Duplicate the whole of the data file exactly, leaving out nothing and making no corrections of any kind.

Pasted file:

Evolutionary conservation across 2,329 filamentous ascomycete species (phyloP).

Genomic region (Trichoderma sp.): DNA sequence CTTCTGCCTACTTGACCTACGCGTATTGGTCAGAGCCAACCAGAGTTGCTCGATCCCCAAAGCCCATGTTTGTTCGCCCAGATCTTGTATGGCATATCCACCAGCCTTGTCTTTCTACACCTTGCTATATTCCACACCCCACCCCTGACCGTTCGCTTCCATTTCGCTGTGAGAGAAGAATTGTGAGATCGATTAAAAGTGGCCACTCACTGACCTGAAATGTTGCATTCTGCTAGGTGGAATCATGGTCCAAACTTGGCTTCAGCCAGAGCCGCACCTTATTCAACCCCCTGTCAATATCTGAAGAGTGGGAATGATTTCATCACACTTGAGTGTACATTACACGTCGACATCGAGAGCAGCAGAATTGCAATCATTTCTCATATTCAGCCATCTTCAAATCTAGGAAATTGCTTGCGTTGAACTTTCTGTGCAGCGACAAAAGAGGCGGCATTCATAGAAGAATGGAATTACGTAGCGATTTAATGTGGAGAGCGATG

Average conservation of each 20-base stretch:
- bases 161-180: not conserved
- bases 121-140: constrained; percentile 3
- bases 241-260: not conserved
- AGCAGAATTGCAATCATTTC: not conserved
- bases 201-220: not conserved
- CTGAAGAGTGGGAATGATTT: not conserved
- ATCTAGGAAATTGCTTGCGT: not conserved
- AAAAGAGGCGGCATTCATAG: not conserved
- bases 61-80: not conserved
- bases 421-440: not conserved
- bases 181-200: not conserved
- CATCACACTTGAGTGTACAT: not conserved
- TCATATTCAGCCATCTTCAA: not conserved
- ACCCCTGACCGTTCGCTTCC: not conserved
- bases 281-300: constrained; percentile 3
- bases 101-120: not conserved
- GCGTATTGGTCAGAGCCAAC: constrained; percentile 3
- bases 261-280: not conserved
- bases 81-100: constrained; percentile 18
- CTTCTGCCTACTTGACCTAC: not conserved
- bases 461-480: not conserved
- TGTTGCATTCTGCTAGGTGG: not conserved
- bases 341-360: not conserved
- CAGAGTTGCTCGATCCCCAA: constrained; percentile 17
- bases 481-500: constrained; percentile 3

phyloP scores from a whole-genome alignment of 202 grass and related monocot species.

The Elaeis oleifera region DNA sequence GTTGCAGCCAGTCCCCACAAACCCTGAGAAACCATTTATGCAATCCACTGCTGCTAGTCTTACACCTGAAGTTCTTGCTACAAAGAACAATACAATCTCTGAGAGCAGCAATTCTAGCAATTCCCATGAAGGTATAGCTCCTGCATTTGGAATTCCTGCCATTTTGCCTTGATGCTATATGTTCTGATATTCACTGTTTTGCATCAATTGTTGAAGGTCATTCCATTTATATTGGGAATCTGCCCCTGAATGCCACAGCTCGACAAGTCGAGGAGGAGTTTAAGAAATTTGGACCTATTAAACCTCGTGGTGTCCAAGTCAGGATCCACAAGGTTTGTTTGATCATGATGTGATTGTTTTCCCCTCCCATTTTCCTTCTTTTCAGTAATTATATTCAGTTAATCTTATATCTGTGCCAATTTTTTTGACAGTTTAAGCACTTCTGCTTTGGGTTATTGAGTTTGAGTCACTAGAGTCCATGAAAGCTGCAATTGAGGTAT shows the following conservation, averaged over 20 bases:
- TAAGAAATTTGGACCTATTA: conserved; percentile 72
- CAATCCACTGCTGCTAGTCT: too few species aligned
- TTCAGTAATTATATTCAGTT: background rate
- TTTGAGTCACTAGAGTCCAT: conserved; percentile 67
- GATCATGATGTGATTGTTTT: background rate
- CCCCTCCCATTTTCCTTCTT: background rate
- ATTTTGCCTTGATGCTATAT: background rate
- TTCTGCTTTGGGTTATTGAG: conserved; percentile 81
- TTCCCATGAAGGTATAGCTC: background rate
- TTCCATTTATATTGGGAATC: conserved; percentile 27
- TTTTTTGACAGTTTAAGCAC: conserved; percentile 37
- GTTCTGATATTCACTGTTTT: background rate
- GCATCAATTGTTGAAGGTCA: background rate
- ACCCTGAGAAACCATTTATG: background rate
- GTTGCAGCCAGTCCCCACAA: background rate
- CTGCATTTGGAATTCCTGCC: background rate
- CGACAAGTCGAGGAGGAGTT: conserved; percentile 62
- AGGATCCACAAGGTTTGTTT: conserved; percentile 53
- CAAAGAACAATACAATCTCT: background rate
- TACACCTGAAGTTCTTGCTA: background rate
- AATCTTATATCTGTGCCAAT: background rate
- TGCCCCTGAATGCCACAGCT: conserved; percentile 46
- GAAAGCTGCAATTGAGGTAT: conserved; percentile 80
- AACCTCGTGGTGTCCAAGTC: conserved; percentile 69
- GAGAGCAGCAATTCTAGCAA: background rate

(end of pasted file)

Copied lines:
Evolutionary conservation across 2,329 filamentous ascomycete species (phyloP).

Genomic region (Trichoderma sp.): DNA sequence CTTCTGCCTACTTGACCTACGCGTATTGGTCAGAGCCAACCAGAGTTGCTCGATCCCCAAAGCCCATGTTTGTTCGCCCAGATCTTGTATGGCATATCCACCAGCCTTGTCTTTCTACACCTTGCTATATTCCACACCCCACCCCTGACCGTTCGCTTCCATTTCGCTGTGAGAGAAGAATTGTGAGATCGATTAAAAGTGGCCACTCACTGACCTGAAATGTTGCATTCTGCTAGGTGGAATCATGGTCCAAACTTGGCTTCAGCCAGAGCCGCACCTTATTCAACCCCCTGTCAATATCTGAAGAGTGGGAATGATTTCATCACACTTGAGTGTACATTACACGTCGACATCGAGAGCAGCAGAATTGCAATCATTTCTCATATTCAGCCATCTTCAAATCTAGGAAATTGCTTGCGTTGAACTTTCTGTGCAGCGACAAAAGAGGCGGCATTCATAGAAGAATGGAATTACGTAGCGATTTAATGTGGAGAGCGATG

Average conservation of each 20-base stretch:
- bases 161-180: not conserved
- bases 121-140: constrained; percentile 3
- bases 241-260: not conserved
- AGCAGAATTGCAATCATTTC: not conserved
- bases 201-220: not conserved
- CTGAAGAGTGGGAATGATTT: not conserved
- ATCTAGGAAATTGCTTGCGT: not conserved
- AAAAGAGGCGGCATTCATAG: not conserved
- bases 61-80: not conserved
- bases 421-440: not conserved
- bases 181-200: not conserved
- CATCACACTTGAGTGTACAT: not conserved
- TCATATTCAGCCATCTTCAA: not conserved
- ACCCCTGACCGTTCGCTTCC: not conserved
- bases 281-300: constrained; percentile 3
- bases 101-120: not conserved
- GCGTATTGGTCAGAGCCAAC: constrained; percentile 3
- bases 261-280: not conserved
- bases 81-100: constrained; percentile 18
- CTTCTGCCTACTTGACCTAC: not conserved
- bases 461-480: not conserved
- TGTTGCATTCTGCTAGGTGG: not conserved
- bases 341-360: not conserved
- CAGAGTTGCTCGATCCCCAA: constrained; percentile 17
- bases 481-500: constrained; percentile 3

phyloP scores from a whole-genome alignment of 202 grass and related monocot species.

The Elaeis oleifera region DNA sequence GTTGCAGCCAGTCCCCACAAACCCTGAGAAACCATTTATGCAATCCACTGCTGCTAGTCTTACACCTGAAGTTCTTGCTACAAAGAACAATACAATCTCTGAGAGCAGCAATTCTAGCAATTCCCATGAAGGTATAGCTCCTGCATTTGGAATTCCTGCCATTTTGCCTTGATGCTATATGTTCTGATATTCACTGTTTTGCATCAATTGTTGAAGGTCATTCCATTTATATTGGGAATCTGCCCCTGAATGCCACAGCTCGACAAGTCGAGGAGGAGTTTAAGAAATTTGGACCTATTAAACCTCGTGGTGTCCAAGTCAGGATCCACAAGGTTTGTTTGATCATGATGTGATTGTTTTCCCCTCCCATTTTCCTTCTTTTCAGTAATTATATTCAGTTAATCTTATATCTGTGCCAATTTTTTTGACAGTTTAAGCACTTCTGCTTTGGGTTATTGAGTTTGAGTCACTAGAGTCCATGAAAGCTGCAATTGAGGTAT shows the following conservation, averaged over 20 bases:
- TAAGAAATTTGGACCTATTA: conserved; percentile 72
- CAATCCACTGCTGCTAGTCT: too few species aligned
- TTCAGTAATTATATTCAGTT: background rate
- TTTGAGTCACTAGAGTCCAT: conserved; percentile 67
- GATCATGATGTGATTGTTTT: background rate
- CCCCTCCCATTTTCCTTCTT: background rate
- ATTTTGCCTTGATGCTATAT: background rate
- TTCTGCTTTGGGTTATTGAG: conserved; percentile 81
- TTCCCATGAAGGTATAGCTC: background rate
- TTCCATTTATATTGGGAATC: conserved; percentile 27
- TTTTTTGACAGTTTAAGCAC: conserved; percentile 37
- GTTCTGATATTCACTGTTTT: background rate
- GCATCAATTGTTGAAGGTCA: background rate
- ACCCTGAGAAACCATTTATG: background rate
- GTTGCAGCCAGTCCCCACAA: background rate
- CTGCATTTGGAATTCCTGCC: background rate
- CGACAAGTCGAGGAGGAGTT: conserved; percentile 62
- AGGATCCACAAGGTTTGTTT: conserved; percentile 53
- CAAAGAACAATACAATCTCT: background rate
- TACACCTGAAGTTCTTGCTA: background rate
- AATCTTATATCTGTGCCAAT: background rate
- TGCCCCTGAATGCCACAGCT: conserved; percentile 46
- GAAAGCTGCAATTGAGGTAT: conserved; percentile 80
- AACCTCGTGGTGTCCAAGTC: conserved; percentile 69
- GAGAGCAGCAATTCTAGCAA: background rate